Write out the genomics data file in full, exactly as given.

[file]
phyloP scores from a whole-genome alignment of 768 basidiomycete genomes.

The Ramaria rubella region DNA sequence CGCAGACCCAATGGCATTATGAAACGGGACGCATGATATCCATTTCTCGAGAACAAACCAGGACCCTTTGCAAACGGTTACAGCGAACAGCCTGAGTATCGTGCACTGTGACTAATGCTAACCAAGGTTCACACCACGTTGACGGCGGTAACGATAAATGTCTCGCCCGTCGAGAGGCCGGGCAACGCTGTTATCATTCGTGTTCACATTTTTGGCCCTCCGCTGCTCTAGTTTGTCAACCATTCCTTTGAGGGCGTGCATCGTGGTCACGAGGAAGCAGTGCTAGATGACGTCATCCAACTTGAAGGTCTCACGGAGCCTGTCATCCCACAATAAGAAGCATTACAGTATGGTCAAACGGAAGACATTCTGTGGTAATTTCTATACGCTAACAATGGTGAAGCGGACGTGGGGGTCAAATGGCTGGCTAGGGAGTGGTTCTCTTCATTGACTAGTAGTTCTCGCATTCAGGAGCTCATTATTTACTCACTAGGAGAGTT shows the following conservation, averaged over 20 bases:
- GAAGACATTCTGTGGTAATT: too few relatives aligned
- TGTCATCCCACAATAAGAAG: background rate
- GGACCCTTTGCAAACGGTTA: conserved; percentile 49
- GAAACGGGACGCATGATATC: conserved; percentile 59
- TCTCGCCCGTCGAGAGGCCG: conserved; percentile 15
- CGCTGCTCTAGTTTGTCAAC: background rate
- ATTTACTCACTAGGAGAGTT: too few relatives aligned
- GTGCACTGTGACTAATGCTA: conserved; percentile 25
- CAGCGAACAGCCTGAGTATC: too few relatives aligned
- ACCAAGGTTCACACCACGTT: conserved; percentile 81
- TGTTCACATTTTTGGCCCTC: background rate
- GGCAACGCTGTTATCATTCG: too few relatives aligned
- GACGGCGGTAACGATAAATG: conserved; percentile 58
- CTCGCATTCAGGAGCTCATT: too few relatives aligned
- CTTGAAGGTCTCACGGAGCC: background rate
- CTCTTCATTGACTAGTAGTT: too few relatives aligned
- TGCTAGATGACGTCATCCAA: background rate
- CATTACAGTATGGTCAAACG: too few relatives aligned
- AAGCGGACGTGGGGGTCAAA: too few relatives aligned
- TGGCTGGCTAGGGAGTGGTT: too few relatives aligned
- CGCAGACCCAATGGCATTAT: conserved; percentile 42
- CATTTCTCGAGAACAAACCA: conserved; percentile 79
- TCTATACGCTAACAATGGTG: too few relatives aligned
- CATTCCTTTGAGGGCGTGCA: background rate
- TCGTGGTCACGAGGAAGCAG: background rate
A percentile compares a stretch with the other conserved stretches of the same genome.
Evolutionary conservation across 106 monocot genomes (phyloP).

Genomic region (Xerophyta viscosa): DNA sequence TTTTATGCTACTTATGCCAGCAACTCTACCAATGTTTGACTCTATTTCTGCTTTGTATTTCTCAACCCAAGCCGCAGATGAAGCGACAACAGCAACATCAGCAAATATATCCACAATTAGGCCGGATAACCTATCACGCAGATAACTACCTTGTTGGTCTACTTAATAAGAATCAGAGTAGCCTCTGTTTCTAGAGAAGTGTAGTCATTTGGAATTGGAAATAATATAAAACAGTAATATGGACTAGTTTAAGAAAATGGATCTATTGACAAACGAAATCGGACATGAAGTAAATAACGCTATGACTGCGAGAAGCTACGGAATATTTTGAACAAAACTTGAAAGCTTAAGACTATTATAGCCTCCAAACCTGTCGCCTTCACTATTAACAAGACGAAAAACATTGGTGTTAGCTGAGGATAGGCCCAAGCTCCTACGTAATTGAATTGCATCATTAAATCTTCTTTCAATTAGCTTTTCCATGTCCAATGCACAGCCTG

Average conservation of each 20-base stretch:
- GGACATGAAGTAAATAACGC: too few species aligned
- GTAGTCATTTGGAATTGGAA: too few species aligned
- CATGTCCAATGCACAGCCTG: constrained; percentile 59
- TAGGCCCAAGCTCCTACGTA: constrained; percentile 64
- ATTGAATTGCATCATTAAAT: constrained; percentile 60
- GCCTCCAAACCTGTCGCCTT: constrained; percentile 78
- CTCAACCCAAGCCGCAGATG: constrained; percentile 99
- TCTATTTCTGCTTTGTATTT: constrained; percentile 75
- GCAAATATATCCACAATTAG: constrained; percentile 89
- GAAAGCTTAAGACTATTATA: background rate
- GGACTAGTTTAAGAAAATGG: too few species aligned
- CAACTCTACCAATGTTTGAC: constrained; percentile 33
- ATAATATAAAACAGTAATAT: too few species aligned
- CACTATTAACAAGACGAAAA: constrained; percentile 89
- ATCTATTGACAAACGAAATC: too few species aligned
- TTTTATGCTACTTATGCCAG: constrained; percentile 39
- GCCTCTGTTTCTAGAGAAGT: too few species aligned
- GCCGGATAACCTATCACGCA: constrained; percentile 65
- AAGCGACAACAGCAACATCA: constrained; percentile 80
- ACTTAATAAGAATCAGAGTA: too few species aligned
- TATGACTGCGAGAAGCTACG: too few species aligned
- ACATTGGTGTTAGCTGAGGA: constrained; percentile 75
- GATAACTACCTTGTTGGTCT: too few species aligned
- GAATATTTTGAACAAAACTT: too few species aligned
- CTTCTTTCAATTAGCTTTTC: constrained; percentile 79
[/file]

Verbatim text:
phyloP scores from a whole-genome alignment of 768 basidiomycete genomes.

The Ramaria rubella region DNA sequence CGCAGACCCAATGGCATTATGAAACGGGACGCATGATATCCATTTCTCGAGAACAAACCAGGACCCTTTGCAAACGGTTACAGCGAACAGCCTGAGTATCGTGCACTGTGACTAATGCTAACCAAGGTTCACACCACGTTGACGGCGGTAACGATAAATGTCTCGCCCGTCGAGAGGCCGGGCAACGCTGTTATCATTCGTGTTCACATTTTTGGCCCTCCGCTGCTCTAGTTTGTCAACCATTCCTTTGAGGGCGTGCATCGTGGTCACGAGGAAGCAGTGCTAGATGACGTCATCCAACTTGAAGGTCTCACGGAGCCTGTCATCCCACAATAAGAAGCATTACAGTATGGTCAAACGGAAGACATTCTGTGGTAATTTCTATACGCTAACAATGGTGAAGCGGACGTGGGGGTCAAATGGCTGGCTAGGGAGTGGTTCTCTTCATTGACTAGTAGTTCTCGCATTCAGGAGCTCATTATTTACTCACTAGGAGAGTT shows the following conservation, averaged over 20 bases:
- GAAGACATTCTGTGGTAATT: too few relatives aligned
- TGTCATCCCACAATAAGAAG: background rate
- GGACCCTTTGCAAACGGTTA: conserved; percentile 49
- GAAACGGGACGCATGATATC: conserved; percentile 59
- TCTCGCCCGTCGAGAGGCCG: conserved; percentile 15
- CGCTGCTCTAGTTTGTCAAC: background rate
- ATTTACTCACTAGGAGAGTT: too few relatives aligned
- GTGCACTGTGACTAATGCTA: conserved; percentile 25
- CAGCGAACAGCCTGAGTATC: too few relatives aligned
- ACCAAGGTTCACACCACGTT: conserved; percentile 81
- TGTTCACATTTTTGGCCCTC: background rate
- GGCAACGCTGTTATCATTCG: too few relatives aligned
- GACGGCGGTAACGATAAATG: conserved; percentile 58
- CTCGCATTCAGGAGCTCATT: too few relatives aligned
- CTTGAAGGTCTCACGGAGCC: background rate
- CTCTTCATTGACTAGTAGTT: too few relatives aligned
- TGCTAGATGACGTCATCCAA: background rate
- CATTACAGTATGGTCAAACG: too few relatives aligned
- AAGCGGACGTGGGGGTCAAA: too few relatives aligned
- TGGCTGGCTAGGGAGTGGTT: too few relatives aligned
- CGCAGACCCAATGGCATTAT: conserved; percentile 42
- CATTTCTCGAGAACAAACCA: conserved; percentile 79
- TCTATACGCTAACAATGGTG: too few relatives aligned
- CATTCCTTTGAGGGCGTGCA: background rate
- TCGTGGTCACGAGGAAGCAG: background rate
A percentile compares a stretch with the other conserved stretches of the same genome.
Evolutionary conservation across 106 monocot genomes (phyloP).

Genomic region (Xerophyta viscosa): DNA sequence TTTTATGCTACTTATGCCAGCAACTCTACCAATGTTTGACTCTATTTCTGCTTTGTATTTCTCAACCCAAGCCGCAGATGAAGCGACAACAGCAACATCAGCAAATATATCCACAATTAGGCCGGATAACCTATCACGCAGATAACTACCTTGTTGGTCTACTTAATAAGAATCAGAGTAGCCTCTGTTTCTAGAGAAGTGTAGTCATTTGGAATTGGAAATAATATAAAACAGTAATATGGACTAGTTTAAGAAAATGGATCTATTGACAAACGAAATCGGACATGAAGTAAATAACGCTATGACTGCGAGAAGCTACGGAATATTTTGAACAAAACTTGAAAGCTTAAGACTATTATAGCCTCCAAACCTGTCGCCTTCACTATTAACAAGACGAAAAACATTGGTGTTAGCTGAGGATAGGCCCAAGCTCCTACGTAATTGAATTGCATCATTAAATCTTCTTTCAATTAGCTTTTCCATGTCCAATGCACAGCCTG

Average conservation of each 20-base stretch:
- GGACATGAAGTAAATAACGC: too few species aligned
- GTAGTCATTTGGAATTGGAA: too few species aligned
- CATGTCCAATGCACAGCCTG: constrained; percentile 59
- TAGGCCCAAGCTCCTACGTA: constrained; percentile 64
- ATTGAATTGCATCATTAAAT: constrained; percentile 60
- GCCTCCAAACCTGTCGCCTT: constrained; percentile 78
- CTCAACCCAAGCCGCAGATG: constrained; percentile 99
- TCTATTTCTGCTTTGTATTT: constrained; percentile 75
- GCAAATATATCCACAATTAG: constrained; percentile 89
- GAAAGCTTAAGACTATTATA: background rate
- GGACTAGTTTAAGAAAATGG: too few species aligned
- CAACTCTACCAATGTTTGAC: constrained; percentile 33
- ATAATATAAAACAGTAATAT: too few species aligned
- CACTATTAACAAGACGAAAA: constrained; percentile 89
- ATCTATTGACAAACGAAATC: too few species aligned
- TTTTATGCTACTTATGCCAG: constrained; percentile 39
- GCCTCTGTTTCTAGAGAAGT: too few species aligned
- GCCGGATAACCTATCACGCA: constrained; percentile 65
- AAGCGACAACAGCAACATCA: constrained; percentile 80
- ACTTAATAAGAATCAGAGTA: too few species aligned
- TATGACTGCGAGAAGCTACG: too few species aligned
- ACATTGGTGTTAGCTGAGGA: constrained; percentile 75
- GATAACTACCTTGTTGGTCT: too few species aligned
- GAATATTTTGAACAAAACTT: too few species aligned
- CTTCTTTCAATTAGCTTTTC: constrained; percentile 79